This is the PFS for CLEAR, or the lenvatinib-pembrolizumab combination. It’s the most impressive from an absolute numbers standpoint. There was a median progression-free survival of nearly 2 years with this combination and a very low hazard ratio. It’s the most impressive tumor-shrinking regimen that we’ve seen. We’re comparing across trials, but they’re relatively contemporaneous trials in populations that were fairly similar. These results look the most robust. I’ll ask both of you to comment, when you get to your sections, on how you interpret these data.
There was also a lenvatinib-everolimus arm in this trial for regulatory reasons. It’s slotted in the middle. People generally ignore this arm. I don’t think it contributed much to understanding that particular combination, which is still more often used in a salvage setting.
These are the overall survival data. This was the most recently completed and reported trial, and that’s why all the medians haven’t been reached. That hazard ratio has been updated to 0.7, as I alluded to before. We need to follow these trials longer term to look at things like durability response and obviously some of the median survival numbers.
This is a slide that I put together. This is something we’ve been debating for years in kidney cancer. It’s probably time to move beyond this argument, but it still comes up in practice: are you going to get patients with ipilimumab-nivolumab as their first treatment or 1 of the I/O–TKI regimens? I won’t read this to you, but there are a lot of reasons to choose [1 over the other]. Hans alluded to the disease-controlling aspect of the I/O–TKI regimens for patients, in which early progression could have clinical consequences: symptomatic disease, bulky disease, disease in bad spots, etc. That’s a generally accepted principle. Not shown here, there are some really interesting data about use of ipilimumab-nivolumab on sarcomatoid histology patients with fantastic responses. Many use that as a biomarker to select that regimen. There are pros and cons on both sides, and each practitioner settled into their own pattern, none of which is right or wrong. We all agree that understanding a regimen well—drugs, how to dose, when to hold, how to treat adverse effects—is probably more critical than arguing 1 regimen vs another.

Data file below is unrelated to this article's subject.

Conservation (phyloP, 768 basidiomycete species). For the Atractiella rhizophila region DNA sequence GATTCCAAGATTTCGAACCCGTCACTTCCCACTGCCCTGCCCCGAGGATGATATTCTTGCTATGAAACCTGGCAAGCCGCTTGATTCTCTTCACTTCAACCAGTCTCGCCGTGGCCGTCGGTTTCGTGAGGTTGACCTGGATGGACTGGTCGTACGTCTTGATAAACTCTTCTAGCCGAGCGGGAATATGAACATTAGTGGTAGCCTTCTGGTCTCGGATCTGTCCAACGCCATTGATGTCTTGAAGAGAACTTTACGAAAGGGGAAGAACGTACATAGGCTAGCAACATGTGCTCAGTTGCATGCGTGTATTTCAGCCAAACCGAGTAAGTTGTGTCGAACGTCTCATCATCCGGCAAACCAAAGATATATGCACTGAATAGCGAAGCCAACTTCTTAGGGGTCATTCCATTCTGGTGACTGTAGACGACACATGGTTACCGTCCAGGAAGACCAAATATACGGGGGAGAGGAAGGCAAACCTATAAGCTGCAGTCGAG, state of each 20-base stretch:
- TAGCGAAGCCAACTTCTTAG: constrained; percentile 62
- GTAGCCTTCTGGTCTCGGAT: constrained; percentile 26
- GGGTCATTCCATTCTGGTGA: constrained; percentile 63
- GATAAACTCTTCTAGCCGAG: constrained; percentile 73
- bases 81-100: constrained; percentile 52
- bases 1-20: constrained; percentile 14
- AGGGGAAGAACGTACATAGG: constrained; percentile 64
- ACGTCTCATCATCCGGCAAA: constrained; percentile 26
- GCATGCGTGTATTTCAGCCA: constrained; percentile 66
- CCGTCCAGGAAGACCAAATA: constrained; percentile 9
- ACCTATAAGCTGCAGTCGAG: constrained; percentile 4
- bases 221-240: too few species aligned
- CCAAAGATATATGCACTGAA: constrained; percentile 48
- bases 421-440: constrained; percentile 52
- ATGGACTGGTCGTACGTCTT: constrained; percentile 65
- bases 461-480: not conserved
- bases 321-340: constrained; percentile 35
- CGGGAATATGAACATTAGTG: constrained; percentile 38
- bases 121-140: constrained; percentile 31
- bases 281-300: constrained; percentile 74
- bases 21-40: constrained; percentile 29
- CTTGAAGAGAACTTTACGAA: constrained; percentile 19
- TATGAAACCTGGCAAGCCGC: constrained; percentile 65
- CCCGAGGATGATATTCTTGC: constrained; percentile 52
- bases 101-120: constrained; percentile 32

I’ll summarize this first part by saying that kidney cancer is predominantly angiogenic and inflammatory. That’s why all the drugs we have are directed against those pathways. I/O–based doublets are the standard of care, whether that anti–PD-1 agent is combined with a VEGF agent or ipilimumab. There are pluses and minuses in different data. I don’t think using a single-agent TKI is any longer a standard of care, barring patients who can’t get immunotherapy. A single-agent TKI does not cure patients, but an immune-based regimen can. Comfort with a particular regimen is critical. Whatever regimen you’re going to choose, make sure you understand it and the nuances of it, and that your staff does as well, including other providers. That goes a long way in taking care of patients.
Transcript edited for clarity.